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Old 12th February 2019, 03:19   #1  |  Link
Blue_MiSfit
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Suggested aomenc settings

Hey folks!

I thought it would be good to chat about recommended settings for using aomenc.

What I'm most interested in understanding / documenting:

I'll be updating this as I go based on findings

* Quality / speed tradeoff of various values for cpu-used
- Which value gives you most of the AV1 magic without being placebo (e.g. "veryslow" for x264)

- Which value should be considered the fastest acceptable without shooting yourself in the foot (e.g. "superfast" for x264)

- Is there a matrix describing which options cpu-used affects?


* Best practices for rate control settings like
- end-usage
Use fixed QP mode if you want constant quality. Rate control is not very good and should not be counted on.

- bias-pct
You generally shouldn't mess with this since RC is pretty bad still.

- resize options

- superres options

- buffering options

- CRF? I see it mentioned in the context of av1 in ffmpeg but not in aomenc?

* Best practices for bitstream / threading settings like
- auto-alt-ref
This is enabled by default, you shouldn't have to mess with it.

- lag-in-frames
This is maxed out by default (25 frames). You shouldn't mess with it unless you need to reduce encoder latency e.g. live streaming

- aq-mode
This is not recommended as of February 2019.

- tile-columns and tile-rows

- row-mt

- Any other mechanism to effectively multithread? Or should you really not do this, and just go massively parallel (chunked encode) if you want speed?


* Maybe example commands of
- "good quality" CBR / capped VBR encoding
No go. As of February 2019, aomenc is not capable of good quality CBR / capped VBR encoding. If you need this use case you'll need to implement the "dynamic optimizer" approach of encoding each scene at various QPs and then stitching together depending on your requirements.

- "good quality" pure VBR encoding for offline viewing
Fixed QP mode is the only way to get consistent quality today

- "HDR10" encoding (can this even be done today?)

Last edited by Blue_MiSfit; 15th February 2019 at 21:42.
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Old 12th February 2019, 04:30   #2  |  Link
utack
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I'd like to discuss "maxsection-pct"
Is there a default bitrate limit over the targeted VBR set?
Because I had the feeling that without explicitly setting it aomenc can limit bitrate in 2pass mode, butchering "difficult" scenes unreasonably.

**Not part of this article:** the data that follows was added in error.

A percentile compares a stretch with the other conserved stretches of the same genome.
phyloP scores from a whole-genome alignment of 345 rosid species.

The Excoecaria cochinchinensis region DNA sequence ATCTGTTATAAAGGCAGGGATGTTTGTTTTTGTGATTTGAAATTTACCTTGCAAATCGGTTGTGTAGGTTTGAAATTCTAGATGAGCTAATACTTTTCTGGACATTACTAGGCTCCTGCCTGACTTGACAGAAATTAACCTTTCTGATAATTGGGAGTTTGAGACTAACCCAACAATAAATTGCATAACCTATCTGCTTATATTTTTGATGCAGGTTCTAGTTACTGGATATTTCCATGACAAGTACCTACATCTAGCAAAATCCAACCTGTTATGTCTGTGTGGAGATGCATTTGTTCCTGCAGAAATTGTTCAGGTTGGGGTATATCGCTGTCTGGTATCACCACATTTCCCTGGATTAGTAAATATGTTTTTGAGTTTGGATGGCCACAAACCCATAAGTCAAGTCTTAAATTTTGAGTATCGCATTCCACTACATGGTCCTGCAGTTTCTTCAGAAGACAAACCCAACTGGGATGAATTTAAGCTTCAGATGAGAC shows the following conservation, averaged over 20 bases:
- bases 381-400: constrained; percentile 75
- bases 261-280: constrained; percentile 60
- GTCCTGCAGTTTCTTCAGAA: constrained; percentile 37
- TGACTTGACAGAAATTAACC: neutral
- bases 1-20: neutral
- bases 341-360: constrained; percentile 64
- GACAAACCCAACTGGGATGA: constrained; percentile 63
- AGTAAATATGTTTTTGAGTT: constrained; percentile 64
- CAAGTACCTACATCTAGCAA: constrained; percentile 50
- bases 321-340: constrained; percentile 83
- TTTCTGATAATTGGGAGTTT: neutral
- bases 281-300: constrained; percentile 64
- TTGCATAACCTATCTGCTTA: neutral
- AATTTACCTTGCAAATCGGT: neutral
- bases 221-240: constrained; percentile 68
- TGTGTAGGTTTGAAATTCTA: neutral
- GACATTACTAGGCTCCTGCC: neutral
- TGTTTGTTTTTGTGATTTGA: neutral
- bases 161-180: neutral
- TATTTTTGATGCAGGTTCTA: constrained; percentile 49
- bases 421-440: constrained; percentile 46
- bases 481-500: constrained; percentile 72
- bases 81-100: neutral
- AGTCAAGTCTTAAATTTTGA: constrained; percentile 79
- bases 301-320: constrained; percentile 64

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Old 14th February 2019, 20:40   #3  |  Link
Blue_MiSfit
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My initial experiments, focusing around a pure VBR low bitrate 400 Kbps 576p use case have shown the following:

- Constant QP mode makes pretty nice output, but of course it's unsuitable for streaming

- Rate control is still quite bad. Using 2 pass VBR mode there are still a few frames that completely explode for no apparent reason, despite the average quality being pretty good, and sometimes quite a bit better than HEVC.

I used cpu-used=1 for all these tests, but I'm trying the latter with cpu-used=0 just to see if there's any difference. I'm guessing 1=veryslow 0=placebo but we'll see.
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Old 14th February 2019, 21:56   #4  |  Link
Blue_MiSfit
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In chatting with TD-Linux on #aomedia I learned a few interesting things:

1) Rate control (VBR and CBR) is not very good.

2) Constant QP mode is a better solution. Most folks using AV1 use the "dynamic optimizer" approach of encoding each scene with multiple QPs and picking one per scene to hopefully get consistent quality while controlling bitrate. A good place to start would be using qp values like 20, 32, 43, 55, and 63 (for both 8 and 10 bit)

3) aq-mode is not recommended at this point

4) lag-in-frames controls the intrinsic delay. It defaults to the max and should only be reduced when targeting for low latency (e.g. live encoding)

I'm doing a range of CQ encodes
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Old 15th February 2019, 10:01   #5  |  Link
kanaka
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Quote:
Originally Posted by Blue_MiSfit View Post
2) Constant QP mode is a better solution. Most folks using AV1 use the "dynamic optimizer" approach of encoding each scene with multiple QPs and picking one per scene to hopefully get consistent quality while controlling bitrate. A good place to start would be using qp values like 20, 32, 43, 55, and 63 (for both 8 and 10 bit)
What metrics do they use to set correct qp? vmaf at 93-95?
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Old 15th February 2019, 21:27   #6  |  Link
Blue_MiSfit
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I didn't ask, but given the Netflix tech blog post on this item I'd imagine your idea is in the ballpark

This is an almost inconceivably expensive solution, though. As if encoding AV1 isn't bad enough already, let's go ahead and do each representation 5 times! Multiply that by however many representations you want to provide and the necessary compute resources are astronomical, even just doing SD content!

In my test last night at q55 I got quite good results at just over 500 Kbps.
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